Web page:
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You - The Last Nice Guy in New York - Review: Frankenstein

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As we're gearing up for tonight's new episode, let's go back and talk about last week's ironically titled episode and the monster we explored during the hour. Perhaps monsters, plural. This episode deals with Joe and Beck's budding new relationship and juxtaposes it against the way Joe chooses to deal with Benji and other potential obstacles standing between him and a happy life with Beck.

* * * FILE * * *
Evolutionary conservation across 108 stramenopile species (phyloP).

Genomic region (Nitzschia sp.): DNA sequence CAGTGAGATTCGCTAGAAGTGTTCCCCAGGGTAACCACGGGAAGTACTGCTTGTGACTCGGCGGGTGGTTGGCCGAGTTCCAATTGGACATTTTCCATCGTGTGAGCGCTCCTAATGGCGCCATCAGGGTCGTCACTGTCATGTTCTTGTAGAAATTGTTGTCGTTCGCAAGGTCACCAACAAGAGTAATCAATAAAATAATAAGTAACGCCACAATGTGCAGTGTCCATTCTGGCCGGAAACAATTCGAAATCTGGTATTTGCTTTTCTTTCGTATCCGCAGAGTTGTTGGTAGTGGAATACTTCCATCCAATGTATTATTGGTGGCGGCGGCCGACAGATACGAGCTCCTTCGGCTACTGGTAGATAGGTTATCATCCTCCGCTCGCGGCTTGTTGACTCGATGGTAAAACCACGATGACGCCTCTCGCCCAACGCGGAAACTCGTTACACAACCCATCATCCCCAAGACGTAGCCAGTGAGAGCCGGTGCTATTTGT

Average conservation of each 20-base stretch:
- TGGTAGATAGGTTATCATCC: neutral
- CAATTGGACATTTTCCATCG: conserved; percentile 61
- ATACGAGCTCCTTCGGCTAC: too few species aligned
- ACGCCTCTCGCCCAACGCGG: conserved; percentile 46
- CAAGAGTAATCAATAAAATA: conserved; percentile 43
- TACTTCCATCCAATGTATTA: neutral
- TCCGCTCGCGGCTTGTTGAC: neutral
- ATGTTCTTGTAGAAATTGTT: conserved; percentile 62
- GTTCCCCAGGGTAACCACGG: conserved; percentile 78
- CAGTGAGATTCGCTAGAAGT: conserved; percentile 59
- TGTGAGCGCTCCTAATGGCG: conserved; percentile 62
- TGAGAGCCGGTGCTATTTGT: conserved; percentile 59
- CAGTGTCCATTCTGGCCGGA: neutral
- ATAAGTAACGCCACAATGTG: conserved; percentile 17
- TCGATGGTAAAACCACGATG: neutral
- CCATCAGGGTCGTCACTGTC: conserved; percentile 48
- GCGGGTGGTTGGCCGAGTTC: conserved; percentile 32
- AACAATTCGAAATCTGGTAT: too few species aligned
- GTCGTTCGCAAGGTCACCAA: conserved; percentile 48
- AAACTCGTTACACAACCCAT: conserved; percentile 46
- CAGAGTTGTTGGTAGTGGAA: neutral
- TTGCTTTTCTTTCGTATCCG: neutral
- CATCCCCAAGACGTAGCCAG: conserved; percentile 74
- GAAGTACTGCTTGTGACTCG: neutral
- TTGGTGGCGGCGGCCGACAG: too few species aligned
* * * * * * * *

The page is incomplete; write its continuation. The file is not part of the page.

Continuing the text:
In the light side of Joe's life, he and Beck get to have a nice morning date/walk that, out of context could be ripped straight from a rom-com. Later in the episode, Beck prepares to meet up with her adviser and, after speaking to her friends, seems ready to go along with the man's advances. She almost immediately changes her mind once she's there, but he does not. He makes a grab for her leg under the table at one point and she stands and makes it clear that she isn't here to play that game. He then drops his nice guy facade and jumps right in to some classic victim blaming before telling her that it would be best for everyone if she is no longer a part of the program. Distraught, she decides to call the nicest guy she knows: Joe. They have another wonderful time together and she even invites him to a party at her friend, Peach's house. Joe is not a big fan of Peach, but he can't exactly tell her that because, you know, he's never actually met her. At the party, he stumbles into a library room where he stumbles upon an old book, Ozma of Oz, which brings Joe back to the time his mentor (perhaps the show's Dr. Frankenstein?) locked him in book box Joe is currently holding Benji in. Peach shows up to knock him out of his flashback and it quickly becomes clear that she isn't buying his act, even going so far as to tell him how strange it is that he just happened to be at the same station Beck was when she fell off the platform. She should be careful. Joe and Beck then talk for a bit about what Beck wants in life and why she does certain things, with Joe suggesting she use her teeth to go after what she wants. She thanks him for being a friend, which shakes him a bit. As they go to leave the party, Joe is stopped by a girl who was friends with his ex-girlfriend, Candice. She wants to talk about the strange circumstances surrounding her sudden decision to leave without telling anyone, but all he really offers is a quick thought about how she left him for another man before Beck steps in and gets him out of this situation. He then heads home and runs into Paco, giving him a new book: Peach's copy of Ozma of Oz. He tells Paco the best place to hide the book is in a ceiling tile in the bathroom, and then turns in for the night. The next day, he is quickly released from the friend-zone when Beck shows up with a doughnut to thank him for his teeth advice. She has blackmailed her adviser so he'll allow her to stay in the program under a new adviser. She then kisses him, and they have a beautiful moment together, which quickly is forgotten when we see how the darker side of this week's story ends.